I haven't heard of that book...will definitely have to take a look. LOVE the bracelet. Looks like life is good. :)

Mary Helen-Art Saves Lives said...

I am going to seek this book out...I would enjoy a book to read as we go daily to the radiation treatments for my beloved Ken...only 39 more to go...thank you, Mary Helen Fernandez Stewart

jinxxxygirl said...

Love that bracelet......the book not so much....I found it so incredibly boring....and disappointing...sigh... :( However i'am just finishing a fabulous book. Sandman,Sleep by Herbert Lieberman....I've never heard of the book before or the author and took a chance on it at an obscure book store on the clearance rack for maybe a $1. It turned out to be a really odd book . But one that kept me turning the pages to see what happens next.....Glad your having a great summer.....Hugs! deb

Corrine at sparkledaysstudio.com said...

Love your bracelet. I too started Edgar Sawtelle, but found it so sad I put it down....I couldn't handle the dog scenes either so it's on the shelf. Got a new one I am reading from my local independent bookstore. Southern Cross The Dog. First time author, deep south story from a while back, but incredibly well written... xox

Gayle Price said...

Funny your post should be about a book. I haven't had much time to read in the past few months, but just last week I bought myself a book, and, like you, I could not put it down and so enjoyed it. The Daughters of Mars by Tom Keneally. It usually takes me ages to choose a book...I love book shops, and am still digging my heals in at purchasing on line. I know people recommend books but what appeals to them may not be your cup of tea. I always go by the 'blurb' and the cover...it works most times but there have been some disappointments. Beautiful bracelet, my fave colour combo...cherry and turquoise . xx

Michele said...

My sister-in-law recommended this book to me because she knows I love dogs. I bought the book and started reading it. But in the beginning, it felt very dark to me, and kind of depressing. I stopped reading it, fearful of what would come next. Did I just not get far enough in to it? There are enough sad/depressing real things in the world. I usually like my reading material to be lighter and more uplifting. Do I need to give this book another chance? Or is it a book full of heavy drama?

Christie - Fine Lines said...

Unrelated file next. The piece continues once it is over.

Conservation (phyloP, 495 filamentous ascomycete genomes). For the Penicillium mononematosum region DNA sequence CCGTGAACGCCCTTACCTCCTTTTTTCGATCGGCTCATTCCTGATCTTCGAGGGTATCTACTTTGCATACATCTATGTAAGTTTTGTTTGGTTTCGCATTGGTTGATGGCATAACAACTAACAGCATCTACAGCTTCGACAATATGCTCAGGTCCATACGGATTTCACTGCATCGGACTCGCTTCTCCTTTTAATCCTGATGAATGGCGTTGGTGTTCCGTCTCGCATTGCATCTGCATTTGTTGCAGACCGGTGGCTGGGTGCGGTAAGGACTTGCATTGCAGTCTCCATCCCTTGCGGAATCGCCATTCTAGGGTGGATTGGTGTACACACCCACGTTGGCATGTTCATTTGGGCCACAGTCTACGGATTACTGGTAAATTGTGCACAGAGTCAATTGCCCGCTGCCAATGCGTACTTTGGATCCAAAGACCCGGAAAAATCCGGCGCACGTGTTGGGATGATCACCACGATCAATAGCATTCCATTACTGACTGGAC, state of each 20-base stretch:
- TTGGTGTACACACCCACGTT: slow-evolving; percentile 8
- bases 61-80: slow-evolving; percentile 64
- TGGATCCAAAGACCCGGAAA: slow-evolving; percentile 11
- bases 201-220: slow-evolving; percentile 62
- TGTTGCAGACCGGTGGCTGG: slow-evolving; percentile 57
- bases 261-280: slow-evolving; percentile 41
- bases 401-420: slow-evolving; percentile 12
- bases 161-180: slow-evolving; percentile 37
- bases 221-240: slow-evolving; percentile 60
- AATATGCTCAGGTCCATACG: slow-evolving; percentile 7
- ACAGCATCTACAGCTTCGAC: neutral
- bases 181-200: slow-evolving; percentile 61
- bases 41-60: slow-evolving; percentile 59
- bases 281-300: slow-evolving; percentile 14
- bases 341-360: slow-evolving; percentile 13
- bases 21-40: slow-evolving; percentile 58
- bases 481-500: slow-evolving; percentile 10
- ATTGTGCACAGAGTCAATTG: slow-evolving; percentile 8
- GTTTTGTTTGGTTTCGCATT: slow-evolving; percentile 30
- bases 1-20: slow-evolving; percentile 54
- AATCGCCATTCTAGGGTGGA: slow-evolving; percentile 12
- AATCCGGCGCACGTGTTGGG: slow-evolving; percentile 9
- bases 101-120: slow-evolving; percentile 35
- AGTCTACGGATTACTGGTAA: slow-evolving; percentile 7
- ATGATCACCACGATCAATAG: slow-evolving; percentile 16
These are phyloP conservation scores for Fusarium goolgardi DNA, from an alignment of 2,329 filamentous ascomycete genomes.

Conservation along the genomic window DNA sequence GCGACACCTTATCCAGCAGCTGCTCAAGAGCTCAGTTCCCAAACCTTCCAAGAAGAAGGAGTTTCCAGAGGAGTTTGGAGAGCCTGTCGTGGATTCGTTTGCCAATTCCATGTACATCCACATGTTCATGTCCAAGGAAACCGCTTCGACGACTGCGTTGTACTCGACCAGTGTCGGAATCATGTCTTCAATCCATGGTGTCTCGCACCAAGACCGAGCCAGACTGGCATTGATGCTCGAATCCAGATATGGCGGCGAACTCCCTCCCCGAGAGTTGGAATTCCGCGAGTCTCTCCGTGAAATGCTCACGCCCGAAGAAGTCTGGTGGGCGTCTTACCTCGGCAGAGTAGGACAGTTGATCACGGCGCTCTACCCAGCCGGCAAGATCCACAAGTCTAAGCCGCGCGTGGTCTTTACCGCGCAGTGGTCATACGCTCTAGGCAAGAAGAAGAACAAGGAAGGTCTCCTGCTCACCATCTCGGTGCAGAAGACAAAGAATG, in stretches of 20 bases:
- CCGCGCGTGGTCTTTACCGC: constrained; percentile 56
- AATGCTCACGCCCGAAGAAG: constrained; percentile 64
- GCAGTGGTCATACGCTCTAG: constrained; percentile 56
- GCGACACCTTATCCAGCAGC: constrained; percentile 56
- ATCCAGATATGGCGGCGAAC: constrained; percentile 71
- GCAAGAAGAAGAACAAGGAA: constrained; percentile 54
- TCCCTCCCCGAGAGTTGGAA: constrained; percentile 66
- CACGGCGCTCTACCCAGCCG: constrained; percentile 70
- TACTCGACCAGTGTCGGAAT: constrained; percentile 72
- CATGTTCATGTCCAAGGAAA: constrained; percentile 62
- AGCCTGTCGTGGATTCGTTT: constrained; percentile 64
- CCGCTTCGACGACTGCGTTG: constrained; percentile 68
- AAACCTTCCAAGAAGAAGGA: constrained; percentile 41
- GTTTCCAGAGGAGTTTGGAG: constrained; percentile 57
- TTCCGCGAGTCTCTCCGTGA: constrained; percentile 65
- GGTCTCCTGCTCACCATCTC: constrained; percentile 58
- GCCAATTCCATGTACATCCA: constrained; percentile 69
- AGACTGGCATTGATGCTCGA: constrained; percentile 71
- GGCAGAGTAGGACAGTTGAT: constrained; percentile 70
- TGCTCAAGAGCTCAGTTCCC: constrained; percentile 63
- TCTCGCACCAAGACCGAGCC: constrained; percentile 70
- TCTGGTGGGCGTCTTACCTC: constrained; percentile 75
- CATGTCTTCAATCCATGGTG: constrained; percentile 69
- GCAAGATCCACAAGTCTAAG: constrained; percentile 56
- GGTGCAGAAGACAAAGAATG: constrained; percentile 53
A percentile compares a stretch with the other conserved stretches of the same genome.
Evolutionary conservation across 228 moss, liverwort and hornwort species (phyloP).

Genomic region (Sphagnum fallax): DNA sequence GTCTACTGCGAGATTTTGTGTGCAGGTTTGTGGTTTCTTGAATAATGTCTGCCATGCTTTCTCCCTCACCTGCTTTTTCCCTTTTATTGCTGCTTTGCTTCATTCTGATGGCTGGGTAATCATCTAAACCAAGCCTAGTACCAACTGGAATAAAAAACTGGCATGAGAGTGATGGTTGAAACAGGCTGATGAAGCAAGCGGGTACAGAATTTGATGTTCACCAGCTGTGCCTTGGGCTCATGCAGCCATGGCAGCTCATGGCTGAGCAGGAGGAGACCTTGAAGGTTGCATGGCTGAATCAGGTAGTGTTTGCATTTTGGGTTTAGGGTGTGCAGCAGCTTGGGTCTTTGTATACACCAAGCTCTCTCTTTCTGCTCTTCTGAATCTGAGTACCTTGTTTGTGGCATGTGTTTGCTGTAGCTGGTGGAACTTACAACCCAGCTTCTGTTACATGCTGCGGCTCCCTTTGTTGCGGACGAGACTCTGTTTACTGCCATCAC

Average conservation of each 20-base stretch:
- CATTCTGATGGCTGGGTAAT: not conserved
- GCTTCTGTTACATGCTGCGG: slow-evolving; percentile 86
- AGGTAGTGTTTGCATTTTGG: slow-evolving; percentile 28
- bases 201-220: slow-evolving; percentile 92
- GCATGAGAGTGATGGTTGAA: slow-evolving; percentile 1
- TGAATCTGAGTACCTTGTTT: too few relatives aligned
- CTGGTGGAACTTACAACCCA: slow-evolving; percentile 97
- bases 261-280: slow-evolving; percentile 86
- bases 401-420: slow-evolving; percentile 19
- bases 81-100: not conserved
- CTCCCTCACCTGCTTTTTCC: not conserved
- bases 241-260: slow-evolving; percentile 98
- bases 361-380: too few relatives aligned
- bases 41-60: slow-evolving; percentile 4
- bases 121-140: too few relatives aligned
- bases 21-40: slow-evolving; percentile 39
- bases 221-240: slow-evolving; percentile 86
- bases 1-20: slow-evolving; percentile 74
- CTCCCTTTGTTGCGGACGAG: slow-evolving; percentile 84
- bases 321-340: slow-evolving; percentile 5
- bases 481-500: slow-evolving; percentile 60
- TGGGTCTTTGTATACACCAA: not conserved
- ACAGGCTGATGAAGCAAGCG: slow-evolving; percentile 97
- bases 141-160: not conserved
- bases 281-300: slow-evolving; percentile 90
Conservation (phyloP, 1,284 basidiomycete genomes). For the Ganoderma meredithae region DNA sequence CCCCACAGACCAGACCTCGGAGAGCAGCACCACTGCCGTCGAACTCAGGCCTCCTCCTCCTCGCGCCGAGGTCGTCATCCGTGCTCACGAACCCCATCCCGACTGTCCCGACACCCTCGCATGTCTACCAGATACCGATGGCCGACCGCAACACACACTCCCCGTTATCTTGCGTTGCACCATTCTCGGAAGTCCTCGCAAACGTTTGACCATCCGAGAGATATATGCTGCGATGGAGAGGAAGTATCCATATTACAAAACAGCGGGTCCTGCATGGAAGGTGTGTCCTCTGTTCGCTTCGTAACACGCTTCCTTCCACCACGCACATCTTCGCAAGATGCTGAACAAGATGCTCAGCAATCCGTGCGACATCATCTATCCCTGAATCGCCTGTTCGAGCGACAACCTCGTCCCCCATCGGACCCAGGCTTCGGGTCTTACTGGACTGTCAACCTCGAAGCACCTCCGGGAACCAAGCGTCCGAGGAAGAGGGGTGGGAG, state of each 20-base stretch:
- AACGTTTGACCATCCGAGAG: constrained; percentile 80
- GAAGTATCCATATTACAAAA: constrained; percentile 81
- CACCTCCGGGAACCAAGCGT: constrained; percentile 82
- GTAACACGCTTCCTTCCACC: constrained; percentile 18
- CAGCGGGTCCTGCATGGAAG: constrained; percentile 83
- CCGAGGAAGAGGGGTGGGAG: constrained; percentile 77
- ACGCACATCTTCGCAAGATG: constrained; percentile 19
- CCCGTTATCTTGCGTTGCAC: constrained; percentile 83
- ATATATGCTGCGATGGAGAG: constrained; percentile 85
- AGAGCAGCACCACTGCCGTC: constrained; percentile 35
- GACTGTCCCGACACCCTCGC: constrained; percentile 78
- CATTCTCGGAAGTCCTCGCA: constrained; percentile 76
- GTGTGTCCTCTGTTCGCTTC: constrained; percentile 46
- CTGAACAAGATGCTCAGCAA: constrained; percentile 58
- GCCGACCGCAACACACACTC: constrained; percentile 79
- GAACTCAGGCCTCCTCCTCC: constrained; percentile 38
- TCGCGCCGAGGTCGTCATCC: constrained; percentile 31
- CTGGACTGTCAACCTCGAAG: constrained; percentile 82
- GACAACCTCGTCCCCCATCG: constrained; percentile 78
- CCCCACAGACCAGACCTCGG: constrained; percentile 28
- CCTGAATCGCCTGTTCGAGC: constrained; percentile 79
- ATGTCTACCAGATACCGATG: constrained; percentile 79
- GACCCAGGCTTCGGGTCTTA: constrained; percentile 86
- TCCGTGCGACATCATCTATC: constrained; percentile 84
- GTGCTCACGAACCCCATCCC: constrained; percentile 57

Such a great book -- I loved it, too!!

Kim Andersen said...

About the book, it is kinda heavy. The fly jacket says it loosely parallels Hamlet ... It definitely has a dark thread running through it. But what I love in a book is characterization and the inner thoughts that are so hard to put into words. This writer did that so artfully. The dogs are ok in the end. The people are too, ultimately. Although the woman in the story has had me worrying at odd times about her welfare - as if she were a real person. I recommend the book to anyone who enjoys a story with true to life emotions.

Annie @ knitsofacto said...

I just read a review of the book which, without giving anything away, didn't seem to suggest it ended well. Not my kind of thing methinks, but I LOVE the bracelet :)

Limner said...

I do believe that I am the sole soul in the reading sphere who did no like the book. I gave up on Life After Life two nights ago after several months of trying. I picked up And the Mountains Echoed again last night. It slept with me. Have you read either of the latter?

*jean* said...

ahh i loved that book so much...are you on goodreads? a great place to find the next epic novel...interested in the game of thrones books at all?? quite a commitment for 5000 pages but we really liked them quite a lot...not usually a fantasy fan but they were quite entertaining...hope you have a great trip! we are heading into fair/school time too...i am soaking up all the summer i can get :)

Linda said...

What a beautiful bracelet.....and what a sweet name. So I see Chris and Gwyneth weren't the first to think of that ;-)